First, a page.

Tablas Creek Vineyard
by Eric Anderson
(excerpted from Vol.10 No.4, Journal du Vin, May 2002. a visit on 5/30/02 to Tablas Creek in Paso Robles for a tour and tasting.)
While attending the 2002 Hospice du Rhone festivities in Paso, we effectively used our "down-time" to visit a few (okay ...several) of the local wineries. Although most of the wineries were probably going to be attending HdR to pour their Rhone varietals, it's always fascinating to visit the winery and/or vineyards - I think you really get a better sense of the wines, and possibly a greater understanding of the appellation itself. Along these lines, one of the interesting things that has happened to the Paso Robles appellation in recent years was the arrival of the French clones - via Tablas Creek Vineyard.
It had been
awhile since I last visited Tablas Creek (1st
visit- 3/'00), so I was curious to see what changes might have taken
place. A small tour & tasting had been arranged to showcase the vineyard
& winemaking facility, as well as their burgeoning nursery business.
(Tablas Creek propagates rootstocks supplied to them originally by Ch.
Beaucastel.) Their full nursery produces French (Tablas) clones of Mourvédre,
Grenache Noir, Syrah, Counoise, Roussanne, Viognier, Marsanne, and Grenache
Blanc. The recent addition of some Pinot Noir mother vines to the nursery
might bring an interesting element to future domestic Pinot. Thus far,
Tablas clone vines have been sold to the likes of: Ridge, Qupé,
Bonny Doon, Beckmen, Andrew Murray, Cedarville, Zaca Mesa, L'Aventure,
Garretson, and Justin, as well as a few out-of-state producers.
Arriving at Tablas Creek, we wandered into the spacious office/welcome center, where we were greeted by Jason Haas. After introductions, Jason explained how Tablas Creek was started as a joint venture between the Haas and Perrin (Ch. Beaucastel) families. As our small group walked over to the nursery area, we were joined by cellarmaster Neil Collins. Jason recounted how in 1989 Haas and Perrin had searched the Peachy Canyon area looking for what they thought would be an ideal soil location for growing Rhone varietals in California. What they found in Paso Robles was an area filled with a combination of soft and hard limestone - one very similar to that of Chateauneuf du Pape. This area is quite rocky, and a large amount of rocks and stones in the soil is often desirable. But, Neil joked about how even after they had cleared the vineyard sites of most of the larger rocks prior to planting, the things still "...seem to creep back at night by themselves."
Until the estate vineyard came on line, Tablas Creek made wine for three years from fruit grown on American vines, and marketed under a variety of labels. From '97 onward, all Tablas Creek wines have been estate, and grown on the French rootstock. Meanwhile, planting is continuing at Tablas Creek, with the estate vineyard expected to reach 110 acres by 2005. Production is expected to be in the neighborhood of 15,000-20,000 cases annually.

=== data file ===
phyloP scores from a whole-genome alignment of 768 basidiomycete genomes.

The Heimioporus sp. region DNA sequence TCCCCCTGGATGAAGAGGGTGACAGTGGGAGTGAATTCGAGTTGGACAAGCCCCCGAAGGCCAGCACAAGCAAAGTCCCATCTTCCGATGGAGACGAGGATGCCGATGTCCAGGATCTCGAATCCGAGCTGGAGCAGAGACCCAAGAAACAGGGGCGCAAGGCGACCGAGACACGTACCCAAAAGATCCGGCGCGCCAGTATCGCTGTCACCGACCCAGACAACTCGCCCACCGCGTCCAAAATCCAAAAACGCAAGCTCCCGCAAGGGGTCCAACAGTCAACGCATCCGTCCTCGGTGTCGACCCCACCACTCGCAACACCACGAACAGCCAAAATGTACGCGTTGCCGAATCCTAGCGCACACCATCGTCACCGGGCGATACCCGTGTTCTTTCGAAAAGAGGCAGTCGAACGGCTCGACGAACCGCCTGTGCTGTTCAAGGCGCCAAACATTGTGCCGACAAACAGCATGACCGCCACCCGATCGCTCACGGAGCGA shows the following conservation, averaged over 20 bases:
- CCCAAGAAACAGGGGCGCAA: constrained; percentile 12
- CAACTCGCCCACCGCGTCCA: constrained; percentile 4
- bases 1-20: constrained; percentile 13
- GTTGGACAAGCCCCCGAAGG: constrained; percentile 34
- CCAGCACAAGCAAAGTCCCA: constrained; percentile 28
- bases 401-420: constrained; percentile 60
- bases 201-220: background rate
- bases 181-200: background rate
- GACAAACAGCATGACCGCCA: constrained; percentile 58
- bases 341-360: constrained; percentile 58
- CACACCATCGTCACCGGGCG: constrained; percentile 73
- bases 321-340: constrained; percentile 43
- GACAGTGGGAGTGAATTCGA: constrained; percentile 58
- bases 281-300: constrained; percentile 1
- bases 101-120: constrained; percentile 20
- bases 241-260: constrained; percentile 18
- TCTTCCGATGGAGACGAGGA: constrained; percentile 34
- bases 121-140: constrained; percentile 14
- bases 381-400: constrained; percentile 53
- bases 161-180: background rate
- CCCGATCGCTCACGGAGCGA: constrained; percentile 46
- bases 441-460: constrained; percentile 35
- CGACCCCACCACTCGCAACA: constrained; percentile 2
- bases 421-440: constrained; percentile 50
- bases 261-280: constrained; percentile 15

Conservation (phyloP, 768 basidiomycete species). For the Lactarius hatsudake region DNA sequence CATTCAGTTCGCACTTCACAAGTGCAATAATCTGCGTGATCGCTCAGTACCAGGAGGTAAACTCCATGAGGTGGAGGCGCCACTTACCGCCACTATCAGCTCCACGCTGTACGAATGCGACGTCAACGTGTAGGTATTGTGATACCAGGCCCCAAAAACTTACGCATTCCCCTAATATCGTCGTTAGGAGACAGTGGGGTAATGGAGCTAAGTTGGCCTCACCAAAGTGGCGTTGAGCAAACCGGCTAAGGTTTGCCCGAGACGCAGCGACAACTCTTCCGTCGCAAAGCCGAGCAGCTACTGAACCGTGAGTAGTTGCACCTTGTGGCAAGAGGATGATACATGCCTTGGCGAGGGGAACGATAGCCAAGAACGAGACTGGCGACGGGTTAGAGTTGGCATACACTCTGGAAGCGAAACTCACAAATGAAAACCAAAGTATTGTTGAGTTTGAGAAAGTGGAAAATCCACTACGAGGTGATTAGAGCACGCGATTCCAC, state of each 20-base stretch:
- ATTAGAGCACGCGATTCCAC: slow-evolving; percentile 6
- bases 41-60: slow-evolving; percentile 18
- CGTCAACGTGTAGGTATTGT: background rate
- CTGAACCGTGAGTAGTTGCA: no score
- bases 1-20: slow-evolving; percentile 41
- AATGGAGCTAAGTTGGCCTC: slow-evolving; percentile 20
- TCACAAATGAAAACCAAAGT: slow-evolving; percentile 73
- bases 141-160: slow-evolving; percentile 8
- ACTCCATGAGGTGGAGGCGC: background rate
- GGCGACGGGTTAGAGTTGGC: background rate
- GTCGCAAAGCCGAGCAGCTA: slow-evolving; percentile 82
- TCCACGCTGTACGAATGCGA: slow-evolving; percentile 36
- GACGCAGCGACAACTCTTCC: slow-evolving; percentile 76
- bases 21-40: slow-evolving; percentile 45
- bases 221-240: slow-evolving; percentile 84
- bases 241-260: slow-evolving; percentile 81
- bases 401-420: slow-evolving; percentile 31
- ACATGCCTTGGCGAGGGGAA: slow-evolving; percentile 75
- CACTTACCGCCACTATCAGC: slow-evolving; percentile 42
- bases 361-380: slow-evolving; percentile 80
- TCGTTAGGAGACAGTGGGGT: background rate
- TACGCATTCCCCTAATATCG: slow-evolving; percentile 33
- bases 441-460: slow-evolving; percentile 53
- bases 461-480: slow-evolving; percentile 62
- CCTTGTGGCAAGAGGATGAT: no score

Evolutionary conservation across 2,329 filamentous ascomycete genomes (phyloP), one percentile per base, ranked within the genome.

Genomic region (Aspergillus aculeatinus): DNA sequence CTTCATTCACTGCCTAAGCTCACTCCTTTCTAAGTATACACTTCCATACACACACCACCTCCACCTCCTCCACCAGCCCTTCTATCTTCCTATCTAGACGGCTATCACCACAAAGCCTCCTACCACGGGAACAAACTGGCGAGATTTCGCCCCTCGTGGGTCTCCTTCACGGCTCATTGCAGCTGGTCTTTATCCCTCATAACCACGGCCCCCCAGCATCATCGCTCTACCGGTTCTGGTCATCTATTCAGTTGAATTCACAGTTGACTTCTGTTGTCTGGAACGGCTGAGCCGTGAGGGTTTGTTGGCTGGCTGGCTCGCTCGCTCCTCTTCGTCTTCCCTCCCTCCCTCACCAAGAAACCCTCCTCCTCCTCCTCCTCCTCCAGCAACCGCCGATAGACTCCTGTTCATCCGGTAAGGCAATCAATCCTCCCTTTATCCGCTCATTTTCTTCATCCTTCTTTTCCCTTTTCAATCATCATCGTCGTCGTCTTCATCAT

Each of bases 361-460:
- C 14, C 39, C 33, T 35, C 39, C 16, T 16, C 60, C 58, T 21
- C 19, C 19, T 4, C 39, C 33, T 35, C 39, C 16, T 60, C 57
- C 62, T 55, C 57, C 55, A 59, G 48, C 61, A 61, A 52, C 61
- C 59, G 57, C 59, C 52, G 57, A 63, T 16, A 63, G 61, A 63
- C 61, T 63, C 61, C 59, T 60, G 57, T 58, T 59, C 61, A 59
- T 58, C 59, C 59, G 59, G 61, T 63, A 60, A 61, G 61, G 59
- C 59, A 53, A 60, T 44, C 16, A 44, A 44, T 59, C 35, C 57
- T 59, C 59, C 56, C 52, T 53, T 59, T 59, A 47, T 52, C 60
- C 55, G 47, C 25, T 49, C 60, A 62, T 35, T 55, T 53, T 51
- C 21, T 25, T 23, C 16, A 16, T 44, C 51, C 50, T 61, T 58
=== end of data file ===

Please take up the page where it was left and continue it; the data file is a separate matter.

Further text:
The nursery operation is something you seldom get to see during a winery visit, with most domestic nurseries being independent. Here, vinifera is multiplied and grafted onto rootstocks. Jason introduced nursery manager Laura Wulff, who gave us a tour of the storage rooms and green houses that hold the cuttings and plants, as well as an interesting demonstration of the grafting process, which involves grafting shoots from 7-yr old french-sourced vines to American rootstalks.
the winter, 14" canes are cut from rootstalk and usually kept at
38° for a full season, before being re-hydrated prior to grafting.
Using a grafting machine, the pieces of budwood and rootstalk are cut
in opposite shapes - like pieces of a jigsaw puzzle - then meshed together
in one quick and neat operation. The grafted rootstalk is then stored
3-4 weeks at 85° and 85% humidity to form a proper callus, then dipped
into wax to seal and protect the callus. As the vine continues to grow,
the waxy seal is broken and merely falls away. Tablas Creek produces approximately
200,000 bench-grafted vines and up to 1.5 million buds and cuttings of
stock are available for planting in their own vineyard, or for sale to
other wineries. The cost for a vine? About $3.50.
Tablas Creek continues to replace the original American vines with the French clones in their own vineyards. They make their own compost, and everything is organically farmed. In dry farming, dopping fruit, and using neutral cooperage, they are striving to get the essence of the Paso Robles soil up through the French clones.
After the tour, we worked our way back to the winery for some tasting. Shortly into the tasting, some other visitors arrived - the entire Ridge contingent, headed by Paul Draper - and they joined us for the rest of the evening of wine tasting followed by tapas. What a great time!